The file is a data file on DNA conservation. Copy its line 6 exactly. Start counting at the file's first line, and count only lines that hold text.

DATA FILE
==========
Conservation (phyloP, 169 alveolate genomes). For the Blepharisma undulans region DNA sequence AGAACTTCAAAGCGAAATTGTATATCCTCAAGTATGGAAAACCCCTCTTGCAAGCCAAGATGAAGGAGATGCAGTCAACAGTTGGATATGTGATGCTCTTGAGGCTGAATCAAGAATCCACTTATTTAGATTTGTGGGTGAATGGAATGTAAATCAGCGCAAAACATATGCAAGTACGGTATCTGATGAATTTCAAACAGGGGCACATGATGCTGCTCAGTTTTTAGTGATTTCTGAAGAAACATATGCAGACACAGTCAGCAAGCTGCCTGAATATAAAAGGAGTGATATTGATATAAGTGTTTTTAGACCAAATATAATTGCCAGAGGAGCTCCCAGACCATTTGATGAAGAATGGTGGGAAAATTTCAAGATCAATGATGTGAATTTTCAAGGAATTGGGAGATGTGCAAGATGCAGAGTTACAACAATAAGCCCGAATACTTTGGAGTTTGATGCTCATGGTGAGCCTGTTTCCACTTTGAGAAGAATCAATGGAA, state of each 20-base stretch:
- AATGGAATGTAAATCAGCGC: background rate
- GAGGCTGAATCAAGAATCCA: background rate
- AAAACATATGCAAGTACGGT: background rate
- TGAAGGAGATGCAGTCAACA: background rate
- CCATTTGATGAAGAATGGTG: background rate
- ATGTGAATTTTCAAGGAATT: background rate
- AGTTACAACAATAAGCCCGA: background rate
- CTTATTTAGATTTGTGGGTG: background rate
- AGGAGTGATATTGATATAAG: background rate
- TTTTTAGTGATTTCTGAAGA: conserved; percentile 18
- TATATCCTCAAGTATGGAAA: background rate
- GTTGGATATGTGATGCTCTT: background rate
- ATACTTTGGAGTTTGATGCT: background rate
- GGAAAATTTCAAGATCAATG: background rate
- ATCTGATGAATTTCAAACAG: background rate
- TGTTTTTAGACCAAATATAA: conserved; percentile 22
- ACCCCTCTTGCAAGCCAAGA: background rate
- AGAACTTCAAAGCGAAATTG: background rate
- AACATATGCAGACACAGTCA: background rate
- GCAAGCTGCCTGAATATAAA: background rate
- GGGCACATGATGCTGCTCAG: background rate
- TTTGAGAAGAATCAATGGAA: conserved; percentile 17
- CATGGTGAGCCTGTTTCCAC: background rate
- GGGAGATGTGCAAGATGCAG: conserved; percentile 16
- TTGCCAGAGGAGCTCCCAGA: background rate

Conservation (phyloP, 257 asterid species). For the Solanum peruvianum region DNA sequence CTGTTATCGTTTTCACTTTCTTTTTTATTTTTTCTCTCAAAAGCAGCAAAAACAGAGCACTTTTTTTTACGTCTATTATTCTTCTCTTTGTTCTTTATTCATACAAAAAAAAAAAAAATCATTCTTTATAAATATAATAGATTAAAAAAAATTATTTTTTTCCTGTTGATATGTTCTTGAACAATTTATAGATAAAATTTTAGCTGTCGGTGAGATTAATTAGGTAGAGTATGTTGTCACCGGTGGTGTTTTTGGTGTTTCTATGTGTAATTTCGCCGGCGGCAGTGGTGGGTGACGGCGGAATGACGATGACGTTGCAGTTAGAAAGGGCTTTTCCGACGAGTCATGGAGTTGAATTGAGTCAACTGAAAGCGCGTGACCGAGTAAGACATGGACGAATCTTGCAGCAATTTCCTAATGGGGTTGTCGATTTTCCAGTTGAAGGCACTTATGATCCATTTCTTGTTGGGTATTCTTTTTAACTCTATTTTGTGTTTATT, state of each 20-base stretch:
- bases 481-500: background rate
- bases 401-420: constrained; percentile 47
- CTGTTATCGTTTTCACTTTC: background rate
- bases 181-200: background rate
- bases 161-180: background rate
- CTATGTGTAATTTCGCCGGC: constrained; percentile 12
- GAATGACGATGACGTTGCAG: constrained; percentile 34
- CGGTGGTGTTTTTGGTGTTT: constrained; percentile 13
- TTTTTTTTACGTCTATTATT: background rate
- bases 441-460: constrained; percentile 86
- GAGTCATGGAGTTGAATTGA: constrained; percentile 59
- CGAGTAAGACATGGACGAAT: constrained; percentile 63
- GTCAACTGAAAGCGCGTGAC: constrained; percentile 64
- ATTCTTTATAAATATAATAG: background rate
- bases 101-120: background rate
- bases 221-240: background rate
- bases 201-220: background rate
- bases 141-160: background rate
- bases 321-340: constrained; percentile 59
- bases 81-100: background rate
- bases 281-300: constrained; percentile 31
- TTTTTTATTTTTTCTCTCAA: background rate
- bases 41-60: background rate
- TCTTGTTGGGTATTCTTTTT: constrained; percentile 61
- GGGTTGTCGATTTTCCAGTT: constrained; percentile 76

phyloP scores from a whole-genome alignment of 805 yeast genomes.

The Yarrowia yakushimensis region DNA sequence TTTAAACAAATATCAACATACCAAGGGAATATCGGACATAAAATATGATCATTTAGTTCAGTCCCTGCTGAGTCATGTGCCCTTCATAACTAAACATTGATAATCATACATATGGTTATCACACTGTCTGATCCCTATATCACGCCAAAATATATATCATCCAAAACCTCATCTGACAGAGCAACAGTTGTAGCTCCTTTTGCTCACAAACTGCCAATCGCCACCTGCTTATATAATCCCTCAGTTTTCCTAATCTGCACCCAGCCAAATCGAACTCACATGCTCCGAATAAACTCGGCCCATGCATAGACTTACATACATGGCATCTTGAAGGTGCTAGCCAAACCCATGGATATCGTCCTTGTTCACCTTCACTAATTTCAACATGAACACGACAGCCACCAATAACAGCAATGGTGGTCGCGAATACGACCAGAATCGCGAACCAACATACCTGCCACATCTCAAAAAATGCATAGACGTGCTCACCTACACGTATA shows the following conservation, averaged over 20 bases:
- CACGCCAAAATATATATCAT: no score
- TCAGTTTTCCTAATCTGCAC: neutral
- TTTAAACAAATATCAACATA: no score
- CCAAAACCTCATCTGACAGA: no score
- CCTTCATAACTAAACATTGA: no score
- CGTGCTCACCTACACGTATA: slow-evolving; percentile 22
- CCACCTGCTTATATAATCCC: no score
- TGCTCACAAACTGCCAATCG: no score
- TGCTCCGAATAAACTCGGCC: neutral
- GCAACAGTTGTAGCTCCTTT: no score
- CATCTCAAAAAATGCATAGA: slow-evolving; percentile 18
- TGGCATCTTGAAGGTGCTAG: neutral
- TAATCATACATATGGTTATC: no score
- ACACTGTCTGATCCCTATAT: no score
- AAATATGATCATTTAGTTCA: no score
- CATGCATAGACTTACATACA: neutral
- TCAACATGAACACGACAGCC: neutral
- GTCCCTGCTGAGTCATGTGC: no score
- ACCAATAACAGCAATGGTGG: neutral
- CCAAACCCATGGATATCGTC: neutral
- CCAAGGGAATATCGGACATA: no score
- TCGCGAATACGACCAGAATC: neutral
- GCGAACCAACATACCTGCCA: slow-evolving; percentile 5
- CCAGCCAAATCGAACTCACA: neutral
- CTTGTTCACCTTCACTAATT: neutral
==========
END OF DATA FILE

- CCATTTGATGAAGAATGGTG: background rate